I ask this question with regards to a grammar in Chosmky Normal Form. The definition states that the rules must be of the following forms:

  1. A $\rightarrow$ BC
  2. A $\rightarrow$ a
  3. S $\rightarrow$ $\epsilon$

And A,B and C are non-terminal symbols, B and C are different from S and a is a terminal symbol. The definition also states that the last rule can only be present if the language of the grammar accepts the empty string (source). Now if $\epsilon$ is a terminal symbol, than this is a contradiction as the second rule can be transformed to S $\rightarrow$ $\epsilon$, seeing as A must not be different from S. This leads me to conclude that $\epsilon$ is not a terminal symbol, is this correct?

  • 1
    $\begingroup$ $abc$ is a sequence of three non-terminals. $ab$ is a sequence of two non-terminals. $a$ is a sequence of one non-terminal. $\epsilon$ is a sequence of zero non-terminals. We should write "" (without quotes) for the sequence of zero non-terminals, but we use the $\epsilon$ notation for clarity. $\endgroup$ – chi Dec 23 '17 at 21:27

It's true that, in general, definitions don't include the empty string in the set of "terminals", as there's no need for that (e.g. the production rules for a context-free grammar are defined as a relation $V \rightarrow (V \cup \Sigma)^*$ - the star covers all productions of the form $A \rightarrow \epsilon$; in all other contexts, it can be omitted because it has no effect on concatenation).

Note, however, that in the case of a CNF grammar, you couldn't just make a simple convention for "terminals" to include the empty string and cut down to just the first two rules, because rules of the form $A \rightarrow \epsilon$ are not allowed for all non-terminal $A$, just for $S$.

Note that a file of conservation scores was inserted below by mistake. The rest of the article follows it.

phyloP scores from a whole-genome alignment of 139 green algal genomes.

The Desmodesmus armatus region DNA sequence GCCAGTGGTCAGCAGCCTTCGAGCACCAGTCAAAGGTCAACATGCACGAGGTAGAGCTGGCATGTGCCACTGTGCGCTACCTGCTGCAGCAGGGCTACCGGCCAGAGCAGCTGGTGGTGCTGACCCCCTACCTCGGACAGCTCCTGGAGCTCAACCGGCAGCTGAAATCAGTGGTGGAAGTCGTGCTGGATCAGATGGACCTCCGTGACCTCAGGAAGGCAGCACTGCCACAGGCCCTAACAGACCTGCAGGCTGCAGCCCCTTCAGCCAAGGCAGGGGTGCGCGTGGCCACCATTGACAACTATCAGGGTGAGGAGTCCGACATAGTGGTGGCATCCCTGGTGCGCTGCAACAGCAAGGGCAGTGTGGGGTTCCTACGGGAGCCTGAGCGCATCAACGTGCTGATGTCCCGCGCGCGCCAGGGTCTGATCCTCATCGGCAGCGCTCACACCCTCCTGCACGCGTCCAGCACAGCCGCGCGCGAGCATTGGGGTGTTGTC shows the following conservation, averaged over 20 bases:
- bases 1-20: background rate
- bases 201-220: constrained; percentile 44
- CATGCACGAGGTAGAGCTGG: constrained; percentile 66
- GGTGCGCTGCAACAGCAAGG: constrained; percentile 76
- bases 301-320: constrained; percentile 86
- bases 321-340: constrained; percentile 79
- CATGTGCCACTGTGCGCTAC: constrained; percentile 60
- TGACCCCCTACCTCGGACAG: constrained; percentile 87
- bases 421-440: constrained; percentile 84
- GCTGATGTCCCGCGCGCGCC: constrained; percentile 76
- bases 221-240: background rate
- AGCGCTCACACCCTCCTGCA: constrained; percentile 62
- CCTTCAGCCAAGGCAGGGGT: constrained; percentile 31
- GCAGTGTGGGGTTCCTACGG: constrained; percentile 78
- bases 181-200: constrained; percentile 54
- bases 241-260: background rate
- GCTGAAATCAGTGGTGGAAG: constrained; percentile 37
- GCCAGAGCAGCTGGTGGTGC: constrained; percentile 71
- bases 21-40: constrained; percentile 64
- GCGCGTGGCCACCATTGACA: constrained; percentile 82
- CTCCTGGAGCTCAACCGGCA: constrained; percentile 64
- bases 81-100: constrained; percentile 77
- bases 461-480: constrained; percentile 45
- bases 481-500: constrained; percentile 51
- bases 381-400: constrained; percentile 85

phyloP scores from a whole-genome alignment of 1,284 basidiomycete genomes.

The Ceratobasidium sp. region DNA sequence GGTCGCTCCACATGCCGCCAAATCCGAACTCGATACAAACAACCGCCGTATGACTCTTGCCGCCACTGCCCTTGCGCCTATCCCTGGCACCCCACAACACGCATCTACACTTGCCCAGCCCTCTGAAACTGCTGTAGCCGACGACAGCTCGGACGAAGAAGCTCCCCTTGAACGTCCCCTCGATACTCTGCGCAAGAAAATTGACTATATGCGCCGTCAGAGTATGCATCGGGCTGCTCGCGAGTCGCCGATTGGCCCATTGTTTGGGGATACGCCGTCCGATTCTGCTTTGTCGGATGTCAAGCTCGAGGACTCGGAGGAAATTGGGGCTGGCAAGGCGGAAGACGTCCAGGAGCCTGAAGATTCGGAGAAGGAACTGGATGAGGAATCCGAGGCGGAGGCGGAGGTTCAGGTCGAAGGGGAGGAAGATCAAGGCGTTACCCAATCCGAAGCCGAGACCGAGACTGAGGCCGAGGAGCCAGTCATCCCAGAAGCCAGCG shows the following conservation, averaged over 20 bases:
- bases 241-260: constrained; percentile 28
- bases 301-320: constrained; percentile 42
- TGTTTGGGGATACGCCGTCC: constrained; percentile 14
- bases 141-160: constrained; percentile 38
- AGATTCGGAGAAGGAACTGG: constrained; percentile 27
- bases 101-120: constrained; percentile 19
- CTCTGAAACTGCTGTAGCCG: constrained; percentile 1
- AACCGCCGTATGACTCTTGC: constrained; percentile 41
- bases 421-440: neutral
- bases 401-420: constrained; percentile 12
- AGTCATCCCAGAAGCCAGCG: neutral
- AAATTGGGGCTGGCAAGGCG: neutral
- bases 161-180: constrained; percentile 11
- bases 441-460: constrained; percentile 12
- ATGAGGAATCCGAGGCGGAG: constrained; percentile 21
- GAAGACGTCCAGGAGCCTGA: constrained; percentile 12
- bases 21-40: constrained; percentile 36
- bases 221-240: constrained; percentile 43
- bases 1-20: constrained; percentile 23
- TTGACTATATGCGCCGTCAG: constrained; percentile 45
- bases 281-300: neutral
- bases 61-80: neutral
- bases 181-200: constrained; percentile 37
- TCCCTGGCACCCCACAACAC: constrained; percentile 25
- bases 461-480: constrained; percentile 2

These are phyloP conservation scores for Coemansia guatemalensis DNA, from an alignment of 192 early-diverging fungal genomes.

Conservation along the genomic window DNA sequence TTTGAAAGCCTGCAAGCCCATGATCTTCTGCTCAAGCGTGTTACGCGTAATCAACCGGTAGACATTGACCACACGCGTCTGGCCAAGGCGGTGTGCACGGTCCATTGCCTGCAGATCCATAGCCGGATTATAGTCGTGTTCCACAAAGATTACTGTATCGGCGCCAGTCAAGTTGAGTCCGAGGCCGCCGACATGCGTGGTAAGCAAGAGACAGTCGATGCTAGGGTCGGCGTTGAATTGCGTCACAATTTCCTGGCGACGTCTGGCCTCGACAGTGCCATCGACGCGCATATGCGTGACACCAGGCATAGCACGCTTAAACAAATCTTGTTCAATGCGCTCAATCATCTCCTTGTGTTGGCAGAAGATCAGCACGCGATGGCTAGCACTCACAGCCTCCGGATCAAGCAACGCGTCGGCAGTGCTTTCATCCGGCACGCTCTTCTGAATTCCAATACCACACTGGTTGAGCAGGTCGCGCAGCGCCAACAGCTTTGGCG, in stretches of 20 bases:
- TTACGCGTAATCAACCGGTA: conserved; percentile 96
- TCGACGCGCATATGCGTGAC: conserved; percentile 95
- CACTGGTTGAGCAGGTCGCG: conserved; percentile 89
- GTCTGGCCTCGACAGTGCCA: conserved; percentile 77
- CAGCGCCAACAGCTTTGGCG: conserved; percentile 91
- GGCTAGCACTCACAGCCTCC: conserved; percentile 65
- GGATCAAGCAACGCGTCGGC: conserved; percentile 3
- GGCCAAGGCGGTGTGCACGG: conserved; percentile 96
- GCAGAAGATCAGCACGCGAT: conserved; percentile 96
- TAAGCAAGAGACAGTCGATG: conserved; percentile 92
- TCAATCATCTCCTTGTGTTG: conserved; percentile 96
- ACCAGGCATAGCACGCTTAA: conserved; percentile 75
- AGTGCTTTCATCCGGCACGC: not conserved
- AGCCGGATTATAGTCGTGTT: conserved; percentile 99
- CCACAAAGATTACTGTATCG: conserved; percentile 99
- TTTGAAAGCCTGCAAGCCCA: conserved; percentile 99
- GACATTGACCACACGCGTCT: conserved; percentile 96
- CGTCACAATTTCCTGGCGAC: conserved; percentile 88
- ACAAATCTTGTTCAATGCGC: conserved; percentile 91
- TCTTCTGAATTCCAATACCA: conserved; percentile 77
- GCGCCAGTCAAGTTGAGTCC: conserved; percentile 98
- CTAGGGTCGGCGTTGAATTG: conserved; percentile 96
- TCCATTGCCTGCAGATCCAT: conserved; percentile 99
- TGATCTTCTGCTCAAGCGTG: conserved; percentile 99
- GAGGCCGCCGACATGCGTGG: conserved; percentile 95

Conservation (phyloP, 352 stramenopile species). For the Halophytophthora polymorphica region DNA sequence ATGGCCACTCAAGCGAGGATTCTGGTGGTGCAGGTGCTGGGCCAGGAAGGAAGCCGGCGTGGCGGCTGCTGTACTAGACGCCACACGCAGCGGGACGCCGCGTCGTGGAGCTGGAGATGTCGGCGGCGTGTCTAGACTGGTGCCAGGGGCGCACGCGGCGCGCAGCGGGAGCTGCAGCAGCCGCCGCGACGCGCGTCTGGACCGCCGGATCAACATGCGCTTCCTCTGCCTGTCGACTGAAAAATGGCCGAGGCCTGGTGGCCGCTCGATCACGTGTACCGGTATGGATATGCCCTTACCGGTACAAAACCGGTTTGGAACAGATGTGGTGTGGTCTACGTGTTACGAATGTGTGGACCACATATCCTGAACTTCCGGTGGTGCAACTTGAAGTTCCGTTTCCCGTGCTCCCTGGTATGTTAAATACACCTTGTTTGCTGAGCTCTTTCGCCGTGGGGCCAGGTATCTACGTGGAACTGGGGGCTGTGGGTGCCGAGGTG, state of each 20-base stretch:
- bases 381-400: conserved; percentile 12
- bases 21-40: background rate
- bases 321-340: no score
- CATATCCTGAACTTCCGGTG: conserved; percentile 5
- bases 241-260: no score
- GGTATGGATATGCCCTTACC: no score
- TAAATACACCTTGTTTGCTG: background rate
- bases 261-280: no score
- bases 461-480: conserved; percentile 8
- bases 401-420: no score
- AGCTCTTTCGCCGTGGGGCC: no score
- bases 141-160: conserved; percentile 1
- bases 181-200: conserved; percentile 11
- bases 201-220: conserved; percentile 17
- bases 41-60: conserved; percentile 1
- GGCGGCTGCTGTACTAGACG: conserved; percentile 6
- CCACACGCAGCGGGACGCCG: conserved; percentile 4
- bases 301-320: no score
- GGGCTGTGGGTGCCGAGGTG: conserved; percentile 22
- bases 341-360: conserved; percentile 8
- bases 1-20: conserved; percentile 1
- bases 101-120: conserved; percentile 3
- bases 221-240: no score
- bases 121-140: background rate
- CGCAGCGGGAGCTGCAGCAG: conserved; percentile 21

• $\begingroup$ So in general $\epsilon$ is not considered a terminal symbol? $\endgroup$ – SBylemans Dec 23 '17 at 12:44
  • $\begingroup$ Yes, ϵ is merely a symbol in our metalanguage, if you will. It stands for the empty string---that is, the string consisting of nothing: no nonterminals, no terminals. $\endgroup$ – postylem Jan 16 '19 at 2:05

The empty string is not a terminal symbol. A terminal symbol is an element of the alphabet, but the empty string is not an element of the alphabet.

In fact, this is an issue that we have to address when defining the formal syntax of context-free grammars. Either we ask that $\epsilon \notin \Sigma$, or we encode $\epsilon$-rules as $A \to$ rather than as $A \to \epsilon$. There is a similar choice regarding the symbol $\to$: either we ask that $\to \notin \Sigma$, or we encode rules as pairs $(A,\alpha)$. There are of course other choices, such as allowing the "user" to choose the symbols standing for $\to$ and $\epsilon$.


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